Tuesday, September 29, 2009


After a morning of classes, we boarded the bus and headed downtown to catch a train. When we arrived at the train station, we wondered around the ticketing area in search of any ENGLISH. Seeing that we were confused, a young man asked if we needed any help. We told him where we wanted to go and he offered to help us buy our tickets. Micheal ended up being a great help throughout our trip to Taipei, from boarding the correct train on the right platform to purchasing out MRT Card in Taipei. After arrival, we thanked him and got his phone number so that we could meet up and buy him a drink back in Hsinchu some time!

Once in Taipei, we headed directly to our hostel - Amigo's. This literally hole-in-the-wall place was down a long alley-way out of sight. Nothing fancy of course, but cheap and somewhat clean. We only needed a place to sleep for the night - so Amigo's was the place.

Once we were checked in, we headed back into town to get some dinner. We spent almost an hour in search of the world-famous restaurant Din-Tai-Fung. Once again, Taiwan maps are unreliable...even those maps printed by the city of Taipei do not match the roadsigns posted in Taipei!! After circling back down the street it was to be on, we finally stumbled upon a crowd of people waiting outside the restaurant. As a hostess approached us and asked if we'd like to order, we asked what the name of the restaurant was...EUREKA!

The wait was about 45 minutes, but was well worth it for the meal...hand-made dumplings, rolls, and noodles! Super yummy! The best part was that it only cost us about $18.50US! A steal for such a wonderful meal!

Next we headed to the famous Taipei 101...what used to be the tallest building, now just shy of the Burj Dubai. As you could have guessed, the building has 101 floors. The bottom 5 floors are an upscale mall...places we never would want to nor could afford to shop! The 5th floor is where you catch the fastest elevator in the world to the 89th floor - a total ride of 40 seconds. Once at the 89th floor, you're free to roam the 88th & 89th floor as well as take the stairs to the 91st floor where, if the weather is suitable, you can visit the outdoor observatory. This was an amazing experience, as you are able to feel the strength of the wind and see the city minus the glare of the multi-paned glass.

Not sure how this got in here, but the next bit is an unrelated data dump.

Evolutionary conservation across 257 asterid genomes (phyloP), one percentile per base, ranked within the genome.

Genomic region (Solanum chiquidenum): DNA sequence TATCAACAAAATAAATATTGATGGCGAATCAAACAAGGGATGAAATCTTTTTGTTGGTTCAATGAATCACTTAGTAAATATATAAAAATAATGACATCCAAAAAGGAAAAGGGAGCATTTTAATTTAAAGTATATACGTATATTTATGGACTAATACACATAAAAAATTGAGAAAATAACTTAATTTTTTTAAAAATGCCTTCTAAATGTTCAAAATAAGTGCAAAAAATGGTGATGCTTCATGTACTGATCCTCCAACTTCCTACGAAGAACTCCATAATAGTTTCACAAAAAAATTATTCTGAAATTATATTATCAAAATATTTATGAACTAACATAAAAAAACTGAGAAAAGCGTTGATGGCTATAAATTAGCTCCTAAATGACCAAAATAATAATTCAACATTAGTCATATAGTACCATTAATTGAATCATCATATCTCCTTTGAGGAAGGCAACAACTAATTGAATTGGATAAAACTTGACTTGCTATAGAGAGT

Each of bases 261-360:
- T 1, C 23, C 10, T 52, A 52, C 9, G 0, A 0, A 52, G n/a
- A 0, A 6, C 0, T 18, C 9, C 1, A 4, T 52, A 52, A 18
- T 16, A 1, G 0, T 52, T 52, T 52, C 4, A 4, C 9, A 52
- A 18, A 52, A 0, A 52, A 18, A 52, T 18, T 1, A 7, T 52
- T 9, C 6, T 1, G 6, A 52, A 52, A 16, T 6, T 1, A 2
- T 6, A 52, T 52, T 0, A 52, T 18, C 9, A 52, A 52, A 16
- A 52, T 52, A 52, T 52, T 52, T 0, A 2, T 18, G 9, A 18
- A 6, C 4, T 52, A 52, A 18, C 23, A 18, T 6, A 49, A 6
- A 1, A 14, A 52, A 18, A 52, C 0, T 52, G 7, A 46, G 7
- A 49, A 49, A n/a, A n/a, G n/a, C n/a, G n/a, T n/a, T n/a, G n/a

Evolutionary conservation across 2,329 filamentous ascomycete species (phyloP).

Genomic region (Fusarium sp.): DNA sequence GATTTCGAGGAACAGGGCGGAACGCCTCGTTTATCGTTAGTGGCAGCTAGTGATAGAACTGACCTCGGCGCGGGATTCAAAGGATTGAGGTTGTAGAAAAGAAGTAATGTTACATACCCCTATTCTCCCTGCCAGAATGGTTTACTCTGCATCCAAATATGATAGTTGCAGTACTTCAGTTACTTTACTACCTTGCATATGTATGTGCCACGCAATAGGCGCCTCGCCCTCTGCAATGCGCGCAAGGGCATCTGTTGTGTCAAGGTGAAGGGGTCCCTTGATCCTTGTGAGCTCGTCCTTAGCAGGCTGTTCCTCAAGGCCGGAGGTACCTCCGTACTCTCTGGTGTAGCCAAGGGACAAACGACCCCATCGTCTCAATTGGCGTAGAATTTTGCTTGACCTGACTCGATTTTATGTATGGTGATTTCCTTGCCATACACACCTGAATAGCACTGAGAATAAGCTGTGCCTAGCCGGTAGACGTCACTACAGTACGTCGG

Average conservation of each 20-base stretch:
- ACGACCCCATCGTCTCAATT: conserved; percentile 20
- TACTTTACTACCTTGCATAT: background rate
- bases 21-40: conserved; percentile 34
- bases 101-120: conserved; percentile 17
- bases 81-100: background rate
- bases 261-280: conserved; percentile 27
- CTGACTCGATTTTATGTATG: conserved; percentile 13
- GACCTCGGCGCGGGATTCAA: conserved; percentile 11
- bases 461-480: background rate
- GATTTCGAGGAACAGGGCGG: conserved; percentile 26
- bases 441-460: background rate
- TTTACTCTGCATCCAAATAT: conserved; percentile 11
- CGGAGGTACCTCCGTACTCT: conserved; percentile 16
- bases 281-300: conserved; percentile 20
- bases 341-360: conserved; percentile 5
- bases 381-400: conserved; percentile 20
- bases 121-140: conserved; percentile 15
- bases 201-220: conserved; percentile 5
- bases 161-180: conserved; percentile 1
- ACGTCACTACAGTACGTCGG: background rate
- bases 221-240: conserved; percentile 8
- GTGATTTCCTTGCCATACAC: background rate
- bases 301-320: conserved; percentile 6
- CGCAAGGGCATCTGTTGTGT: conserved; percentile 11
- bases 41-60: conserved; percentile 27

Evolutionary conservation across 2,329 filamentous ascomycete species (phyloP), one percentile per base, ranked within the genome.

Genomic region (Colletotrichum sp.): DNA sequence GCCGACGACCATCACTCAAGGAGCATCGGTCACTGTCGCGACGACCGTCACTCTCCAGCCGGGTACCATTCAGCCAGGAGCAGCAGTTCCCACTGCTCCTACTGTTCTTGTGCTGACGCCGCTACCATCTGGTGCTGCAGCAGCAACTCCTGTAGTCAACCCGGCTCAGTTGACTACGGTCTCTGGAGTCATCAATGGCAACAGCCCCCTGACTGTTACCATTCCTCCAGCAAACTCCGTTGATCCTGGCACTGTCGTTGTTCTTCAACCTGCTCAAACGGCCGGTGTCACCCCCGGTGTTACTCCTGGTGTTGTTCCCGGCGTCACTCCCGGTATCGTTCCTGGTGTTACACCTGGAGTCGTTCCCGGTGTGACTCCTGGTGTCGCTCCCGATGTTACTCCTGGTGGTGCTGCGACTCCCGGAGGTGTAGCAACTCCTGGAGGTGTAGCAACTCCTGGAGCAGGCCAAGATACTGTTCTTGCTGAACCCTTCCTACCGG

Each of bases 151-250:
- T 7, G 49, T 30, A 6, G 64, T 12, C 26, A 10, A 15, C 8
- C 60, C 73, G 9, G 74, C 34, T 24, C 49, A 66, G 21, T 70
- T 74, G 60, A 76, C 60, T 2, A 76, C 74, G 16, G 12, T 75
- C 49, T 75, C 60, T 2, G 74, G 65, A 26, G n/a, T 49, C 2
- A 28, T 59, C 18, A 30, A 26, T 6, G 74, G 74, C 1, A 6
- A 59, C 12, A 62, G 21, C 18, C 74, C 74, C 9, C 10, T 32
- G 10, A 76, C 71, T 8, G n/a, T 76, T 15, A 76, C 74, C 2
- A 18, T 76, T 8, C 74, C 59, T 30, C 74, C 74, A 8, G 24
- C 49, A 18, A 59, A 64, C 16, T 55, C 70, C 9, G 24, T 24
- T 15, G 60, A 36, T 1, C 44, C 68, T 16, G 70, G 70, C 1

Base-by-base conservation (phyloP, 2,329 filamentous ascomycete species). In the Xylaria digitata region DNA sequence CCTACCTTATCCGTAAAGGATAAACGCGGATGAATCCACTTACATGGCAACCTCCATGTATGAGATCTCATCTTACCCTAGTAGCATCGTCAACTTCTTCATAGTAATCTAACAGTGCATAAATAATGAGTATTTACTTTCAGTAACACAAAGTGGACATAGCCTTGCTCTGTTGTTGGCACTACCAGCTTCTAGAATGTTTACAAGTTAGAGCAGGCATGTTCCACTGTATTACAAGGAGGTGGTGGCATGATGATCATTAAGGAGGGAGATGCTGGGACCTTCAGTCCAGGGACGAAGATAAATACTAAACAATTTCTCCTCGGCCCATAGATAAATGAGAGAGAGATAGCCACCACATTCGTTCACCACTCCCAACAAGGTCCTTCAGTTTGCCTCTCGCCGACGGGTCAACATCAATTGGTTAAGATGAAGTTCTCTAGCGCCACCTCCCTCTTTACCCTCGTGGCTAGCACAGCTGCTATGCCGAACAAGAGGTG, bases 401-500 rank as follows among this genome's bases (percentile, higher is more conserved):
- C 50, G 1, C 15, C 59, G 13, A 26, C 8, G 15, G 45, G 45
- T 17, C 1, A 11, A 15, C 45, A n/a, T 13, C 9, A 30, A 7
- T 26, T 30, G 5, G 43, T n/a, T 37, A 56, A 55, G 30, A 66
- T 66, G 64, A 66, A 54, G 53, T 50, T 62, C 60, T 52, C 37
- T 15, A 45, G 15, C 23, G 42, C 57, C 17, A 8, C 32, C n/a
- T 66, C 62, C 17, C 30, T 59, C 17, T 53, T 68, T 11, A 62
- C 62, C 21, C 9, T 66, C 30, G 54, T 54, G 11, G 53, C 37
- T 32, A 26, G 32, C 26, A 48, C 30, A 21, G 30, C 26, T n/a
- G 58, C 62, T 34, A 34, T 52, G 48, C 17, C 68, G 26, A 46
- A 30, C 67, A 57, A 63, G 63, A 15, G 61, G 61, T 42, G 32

We ended our day with a stroll through a famous night market near our hostel...were we were able to get a late night doughnut snack! =)

Sunday morning, we ventured our for some breakfast before checking out of our room. We found this cute little shop and hand danbing - a traditional Taiwanese breakfast egg omelet/tortilla type thing - along with my favorite nai cha or tea with milk. After eating, we headed back, only to find that we were completely turned around and had no map with us! It took us 2-3x longer to return but we finally found the hostel. We checked out then headed to our first stop for the day "Museum of World Religions." As we again struggled with inconsistencies on our many maps, we found that we were headed right back to where we had just been lost earlier in the morning! The museum is located on the 7th floor of a building, and isn't that easy to find - but once found, is a great way to spend an afternoon. There are 2 floors dedicated to the museum that feature artifacts and information for 10 of the world's most followed religions.
After the museum, we hopped back on the MRT and headed to the 2-28 Peace Park. This park is a memorial to a massacre that began on February 28, 1947 (hence the name). This massacre led to the start of Taiwan's martial-law era. The park is a beautiful place with numerous paths and patches of grass (although some dead due to lack of adequate rain) and a number of monuments and sculptures. We spent time just wondering around the park and relaxing.

Our final stop for the day was the Longshan Temple. We strategically planned our visit for 5pm, when hoards of people come to worship. As we arrived, there were a number of stalls set up outside the temple gates selling fruit, flowers, and incense. Upon entering the temple gates, there is a man-made waterfall with loads of fish - which Dan loved! Entering the temple, there are yet more incense and other worship memorabilia for sale. As we walked in, we began to hear the chanting...people from all walks of life come to worship a number of different deities. Most people worship Guanyin, the central Deity, however the temple enshrines 165 others.

As the rain began to fall, we sat in awe of this spectacular event. We marveled at the number of people and the abundance of food offerings. It was a great way to end out time in Taipei...upon leaving we headed back to the train station for some dinner and awaited our train.

Check out more photos on the photo page!

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